My favorite coffee house at Harvard
Sawyer Buckminster Fuller
Feedback and motion control in robotics and the brain

flies flying robobee biomimetic antenna
Visual flight control in fruit flies
We recorded the 3D flight trajectories of flies in gusts of wind to reveal how they combine feedback from both vision and their wind-sensing antennae to regulate their flight speed. This video on Discovery News, taken with Andrew Straw, shows a high-speed video of a fly from this work (Fuller, et. al., Proc. Nat. Acad. Sci., 2014. in press).
Free-flight of a fly-sized robot
Controlled hover and flight maneuvers by an 80 mg flapping-wing robot, with Kevin Ma and Pakpong Chirarattananon (U.S. Quarter shown for scale) (2013 paper in Science)
Biomimetic wind sensing
Flight-weight sensor measures flight velocity on a fly-sized flapping-wing robot, with Andreas Haggerty (U.S. quarter shown for scale) (2013 paper in ICRA)
robot ink-jet printed MEMS
Insect-inspired visual motion control
Controlling inertial, fly-like dynamics using fans and a small number of visual sensors (video, 2011 paper in ROBIO)
Ink-jet fabricated Micro-electromechanical systems
Electrostatic motors, actuators, and an inductor fabricated using desktop printing technology (tip of a mechanical pencil shown for scale) (paper in JMEMS).

Thanks for visiting! I am an engineer and I humbly study biology for engineering inspiration. These pages are mainly about my research, which is about how insects move and applying the findings to insect-sized robot motion control.

One project is to develop sensors and control systems targeted at small vehicles such as the Harvard Robobee, an insect-sized vehicle that can flap its wings to take off and fly. This vehicle is so small that many conventional technologies, from electric motors to fixed wings to GPS sensing, do not operate effectively because of its small size. This represents an opportunity to invent new technologies.

A second project is to understand how flies fly using their tiny brains, which is not well understood. Flies are among the most agile flying animals on Earth, as anybody who has tried to swat one with a flyswatter can attest. One open question is how they combine feedback from multiple senses, such as their eyes and antennae. These senses are required to fly in confined, windy environments such as the forest canopy. Using a free-flight fly tracker developed by Andrew Straw from open-source tools when he was in the Dickinson Lab at Caltech, I built an apparatus to apply wind and visual stimuli to Drosophila fruit flies while their position was recorded in realtime. Observing their responses, I found a model that explains how their dynamic behavior, from sensory input to changes in wing kinematics, leads to stable flight. The findings could lead to more robust and dynamic robots as well a better understanding of how the brain controls motion.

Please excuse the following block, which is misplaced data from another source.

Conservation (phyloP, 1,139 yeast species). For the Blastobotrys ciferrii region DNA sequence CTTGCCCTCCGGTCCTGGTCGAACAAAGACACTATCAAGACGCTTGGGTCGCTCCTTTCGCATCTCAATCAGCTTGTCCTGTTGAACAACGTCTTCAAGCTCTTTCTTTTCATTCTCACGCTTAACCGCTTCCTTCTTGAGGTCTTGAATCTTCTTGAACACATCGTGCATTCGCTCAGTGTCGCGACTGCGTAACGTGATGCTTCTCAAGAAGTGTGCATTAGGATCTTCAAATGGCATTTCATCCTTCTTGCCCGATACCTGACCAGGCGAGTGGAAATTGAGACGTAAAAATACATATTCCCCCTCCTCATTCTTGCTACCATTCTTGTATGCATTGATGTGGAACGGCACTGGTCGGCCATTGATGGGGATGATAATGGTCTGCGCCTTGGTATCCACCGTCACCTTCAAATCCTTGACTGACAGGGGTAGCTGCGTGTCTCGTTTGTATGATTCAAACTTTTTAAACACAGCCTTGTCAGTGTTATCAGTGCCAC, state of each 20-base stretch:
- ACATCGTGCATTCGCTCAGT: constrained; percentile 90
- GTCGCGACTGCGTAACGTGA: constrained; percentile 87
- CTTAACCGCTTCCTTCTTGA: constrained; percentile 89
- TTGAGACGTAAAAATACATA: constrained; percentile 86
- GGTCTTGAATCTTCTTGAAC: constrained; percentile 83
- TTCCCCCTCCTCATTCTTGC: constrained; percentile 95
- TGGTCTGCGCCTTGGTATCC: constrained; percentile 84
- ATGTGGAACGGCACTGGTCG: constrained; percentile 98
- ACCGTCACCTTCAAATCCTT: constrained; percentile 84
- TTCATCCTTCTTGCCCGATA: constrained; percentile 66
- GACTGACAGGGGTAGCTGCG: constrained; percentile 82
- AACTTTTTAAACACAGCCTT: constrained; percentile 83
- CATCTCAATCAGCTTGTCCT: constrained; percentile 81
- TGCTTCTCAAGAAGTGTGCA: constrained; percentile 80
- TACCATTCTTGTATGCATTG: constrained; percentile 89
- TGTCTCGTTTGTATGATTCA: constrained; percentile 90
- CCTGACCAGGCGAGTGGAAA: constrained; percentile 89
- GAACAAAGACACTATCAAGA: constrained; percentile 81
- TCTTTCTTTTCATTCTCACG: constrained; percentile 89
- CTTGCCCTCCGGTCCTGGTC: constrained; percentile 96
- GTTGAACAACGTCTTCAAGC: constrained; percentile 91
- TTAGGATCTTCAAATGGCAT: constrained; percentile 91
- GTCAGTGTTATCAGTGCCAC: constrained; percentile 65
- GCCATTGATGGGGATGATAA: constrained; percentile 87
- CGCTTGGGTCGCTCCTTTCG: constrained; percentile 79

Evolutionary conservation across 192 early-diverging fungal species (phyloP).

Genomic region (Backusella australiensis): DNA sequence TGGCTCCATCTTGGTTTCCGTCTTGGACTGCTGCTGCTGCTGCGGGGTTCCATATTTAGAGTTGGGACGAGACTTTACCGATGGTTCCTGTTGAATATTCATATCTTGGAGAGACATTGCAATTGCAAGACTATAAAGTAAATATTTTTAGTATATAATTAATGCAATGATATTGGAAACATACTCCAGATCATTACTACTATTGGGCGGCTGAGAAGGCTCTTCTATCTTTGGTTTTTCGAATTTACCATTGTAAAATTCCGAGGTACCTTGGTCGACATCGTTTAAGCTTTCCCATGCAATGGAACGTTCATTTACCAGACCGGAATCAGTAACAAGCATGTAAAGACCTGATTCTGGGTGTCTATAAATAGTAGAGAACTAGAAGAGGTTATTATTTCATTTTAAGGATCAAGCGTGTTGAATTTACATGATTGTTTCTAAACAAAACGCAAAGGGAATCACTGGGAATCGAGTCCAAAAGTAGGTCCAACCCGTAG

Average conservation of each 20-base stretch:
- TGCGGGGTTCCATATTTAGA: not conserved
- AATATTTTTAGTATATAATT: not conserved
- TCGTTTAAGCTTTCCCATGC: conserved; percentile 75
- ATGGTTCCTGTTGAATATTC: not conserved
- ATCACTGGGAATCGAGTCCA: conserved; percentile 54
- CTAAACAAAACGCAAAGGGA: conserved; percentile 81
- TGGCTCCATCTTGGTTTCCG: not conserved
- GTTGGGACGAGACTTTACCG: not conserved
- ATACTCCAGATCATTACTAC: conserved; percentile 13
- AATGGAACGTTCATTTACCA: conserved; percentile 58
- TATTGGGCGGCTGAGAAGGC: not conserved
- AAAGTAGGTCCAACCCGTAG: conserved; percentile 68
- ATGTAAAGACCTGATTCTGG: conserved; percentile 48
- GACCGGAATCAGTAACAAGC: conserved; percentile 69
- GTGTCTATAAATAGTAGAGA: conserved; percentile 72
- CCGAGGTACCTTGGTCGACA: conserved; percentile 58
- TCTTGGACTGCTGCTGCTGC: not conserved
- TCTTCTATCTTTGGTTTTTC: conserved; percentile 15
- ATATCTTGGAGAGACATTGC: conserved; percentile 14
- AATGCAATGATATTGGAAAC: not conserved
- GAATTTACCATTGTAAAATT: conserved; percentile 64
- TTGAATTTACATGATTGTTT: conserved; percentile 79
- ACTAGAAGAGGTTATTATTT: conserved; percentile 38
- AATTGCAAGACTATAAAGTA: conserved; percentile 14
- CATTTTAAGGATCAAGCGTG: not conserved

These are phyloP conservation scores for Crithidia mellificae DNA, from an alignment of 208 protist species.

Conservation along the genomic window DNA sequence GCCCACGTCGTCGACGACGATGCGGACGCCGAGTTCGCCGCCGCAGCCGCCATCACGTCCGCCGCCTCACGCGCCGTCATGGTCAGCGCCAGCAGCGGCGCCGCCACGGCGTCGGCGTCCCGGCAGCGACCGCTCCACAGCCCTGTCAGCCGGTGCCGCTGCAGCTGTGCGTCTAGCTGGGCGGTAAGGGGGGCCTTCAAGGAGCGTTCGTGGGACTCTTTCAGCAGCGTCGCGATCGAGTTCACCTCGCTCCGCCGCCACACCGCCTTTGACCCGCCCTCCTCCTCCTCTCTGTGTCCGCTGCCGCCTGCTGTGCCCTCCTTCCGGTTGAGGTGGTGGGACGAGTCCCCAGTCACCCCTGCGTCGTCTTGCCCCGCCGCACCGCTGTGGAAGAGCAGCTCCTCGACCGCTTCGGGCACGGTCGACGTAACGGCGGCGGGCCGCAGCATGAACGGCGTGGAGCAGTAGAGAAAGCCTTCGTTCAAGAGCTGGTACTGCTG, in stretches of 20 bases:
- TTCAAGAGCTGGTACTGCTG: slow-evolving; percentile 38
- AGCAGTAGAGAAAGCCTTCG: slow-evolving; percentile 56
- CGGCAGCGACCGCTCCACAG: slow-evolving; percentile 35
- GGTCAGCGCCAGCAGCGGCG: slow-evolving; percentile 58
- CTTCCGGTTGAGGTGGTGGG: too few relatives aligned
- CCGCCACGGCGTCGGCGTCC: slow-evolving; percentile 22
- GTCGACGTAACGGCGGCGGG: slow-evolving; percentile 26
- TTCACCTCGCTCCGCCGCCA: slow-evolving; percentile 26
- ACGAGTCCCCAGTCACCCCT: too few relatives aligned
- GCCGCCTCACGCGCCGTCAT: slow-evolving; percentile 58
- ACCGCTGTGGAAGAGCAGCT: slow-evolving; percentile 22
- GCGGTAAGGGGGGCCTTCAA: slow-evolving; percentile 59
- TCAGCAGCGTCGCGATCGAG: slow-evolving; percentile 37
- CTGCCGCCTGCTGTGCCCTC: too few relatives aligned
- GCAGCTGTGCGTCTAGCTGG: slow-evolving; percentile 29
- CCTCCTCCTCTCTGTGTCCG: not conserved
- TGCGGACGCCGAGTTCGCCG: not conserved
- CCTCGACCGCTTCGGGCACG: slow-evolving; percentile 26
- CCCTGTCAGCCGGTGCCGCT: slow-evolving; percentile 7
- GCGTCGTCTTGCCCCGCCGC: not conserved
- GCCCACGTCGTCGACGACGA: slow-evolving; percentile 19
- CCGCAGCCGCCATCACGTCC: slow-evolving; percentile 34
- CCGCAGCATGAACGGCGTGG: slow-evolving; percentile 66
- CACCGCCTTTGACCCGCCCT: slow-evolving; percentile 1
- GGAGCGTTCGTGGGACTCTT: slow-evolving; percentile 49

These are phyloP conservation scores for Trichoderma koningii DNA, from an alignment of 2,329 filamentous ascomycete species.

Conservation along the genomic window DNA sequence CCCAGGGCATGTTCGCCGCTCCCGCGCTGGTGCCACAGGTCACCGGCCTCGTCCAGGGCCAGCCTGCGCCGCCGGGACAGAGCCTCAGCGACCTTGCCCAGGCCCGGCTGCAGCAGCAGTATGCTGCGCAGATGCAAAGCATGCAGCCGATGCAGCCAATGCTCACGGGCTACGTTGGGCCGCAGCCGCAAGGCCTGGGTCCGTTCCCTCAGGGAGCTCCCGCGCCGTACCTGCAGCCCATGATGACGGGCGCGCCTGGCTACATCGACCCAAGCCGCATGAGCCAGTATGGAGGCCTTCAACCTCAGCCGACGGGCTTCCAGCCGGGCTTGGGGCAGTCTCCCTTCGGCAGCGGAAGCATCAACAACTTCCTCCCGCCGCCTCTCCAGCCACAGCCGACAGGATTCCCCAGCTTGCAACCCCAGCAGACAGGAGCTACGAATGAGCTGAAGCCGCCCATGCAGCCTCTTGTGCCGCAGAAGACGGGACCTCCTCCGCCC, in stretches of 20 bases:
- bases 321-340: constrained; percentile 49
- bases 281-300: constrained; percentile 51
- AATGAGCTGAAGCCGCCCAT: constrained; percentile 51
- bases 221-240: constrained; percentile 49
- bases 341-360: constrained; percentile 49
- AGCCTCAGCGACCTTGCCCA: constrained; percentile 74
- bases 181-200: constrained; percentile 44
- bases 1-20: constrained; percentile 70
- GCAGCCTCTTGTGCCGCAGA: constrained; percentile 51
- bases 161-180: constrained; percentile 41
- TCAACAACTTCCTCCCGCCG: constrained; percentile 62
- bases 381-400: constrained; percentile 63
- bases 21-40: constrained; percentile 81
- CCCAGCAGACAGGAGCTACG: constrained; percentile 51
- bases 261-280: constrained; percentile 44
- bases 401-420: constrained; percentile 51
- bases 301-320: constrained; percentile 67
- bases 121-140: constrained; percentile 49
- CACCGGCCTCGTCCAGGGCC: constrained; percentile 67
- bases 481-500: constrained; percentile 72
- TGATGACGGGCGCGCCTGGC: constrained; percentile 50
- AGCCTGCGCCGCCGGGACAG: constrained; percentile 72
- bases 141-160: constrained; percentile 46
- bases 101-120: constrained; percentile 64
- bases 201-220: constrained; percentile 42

The biology/engineering cross-training has also lead to a frog-inspired hopping rover for interplanetary exploration for NASA's Jet Propulsion Lab and an ink-jet printer that can make patterns of nerve cells to study the nature of neural computation. I also invented a printer for desktop fabrication of circuits and and 3-D microscopic machines in the lab that invented E-ink electronic paper. Please see my art, engineering, or photos pages for more.

Education (CV)

Biographical notes

I grew up mostly in Central California, graduating from Morro Bay High School. I have lived in Guatemala, Florida, Massachusetts, and Italy. My dad, boat builder Kirk Fuller, builds sailing catamarans and other vehicles that disdain conventional wisdom. My mom, Patrice Engle, was a professor of psychology and Senior Officer for Child Development at UNICEF where she worked on the science and policy of global child development. She passed away from non-smoking lung cancer in 2012. My hobbies include painting and charging deep (that is, surfing).

Relation to R. Buckminster Fuller

He and I have no known relation, but I was named in honor of him. Richard Buckminster Fuller was an architect, mathematician, entrepreneur, and author (and Harvard dropout), and is the namesake of the Carbon-60 "Buckminsterfullerene" molecule that was discovered after his death. His approach to new problems was basically to think orthogonally to convention. He questioned why buildings had to be square, suggesting that instead they ought to rely in the intrinsic strength of triangles, though history has shown that this brings its own set of problems. But his main concern was poverty, believing that modern technology has given us sufficient wealth that a human standard of living should not be out of reach for anybody, and that we needed to think about environmental sustainability to achieve this. His book Operating Manual for Spaceship Earth spells out some of these ideas. In the sixties, this led people like my parents to say "never trust anyone over 30 -- except Bucky." I got to meet him when I was about four (here is a picture).

Miscellaneous links

Sawyer Buckminster Fuller
Harvard University
60 Oxford St. Rm. 407
Cambridge, MA 02138
Email: my harvard username is minster. The email format is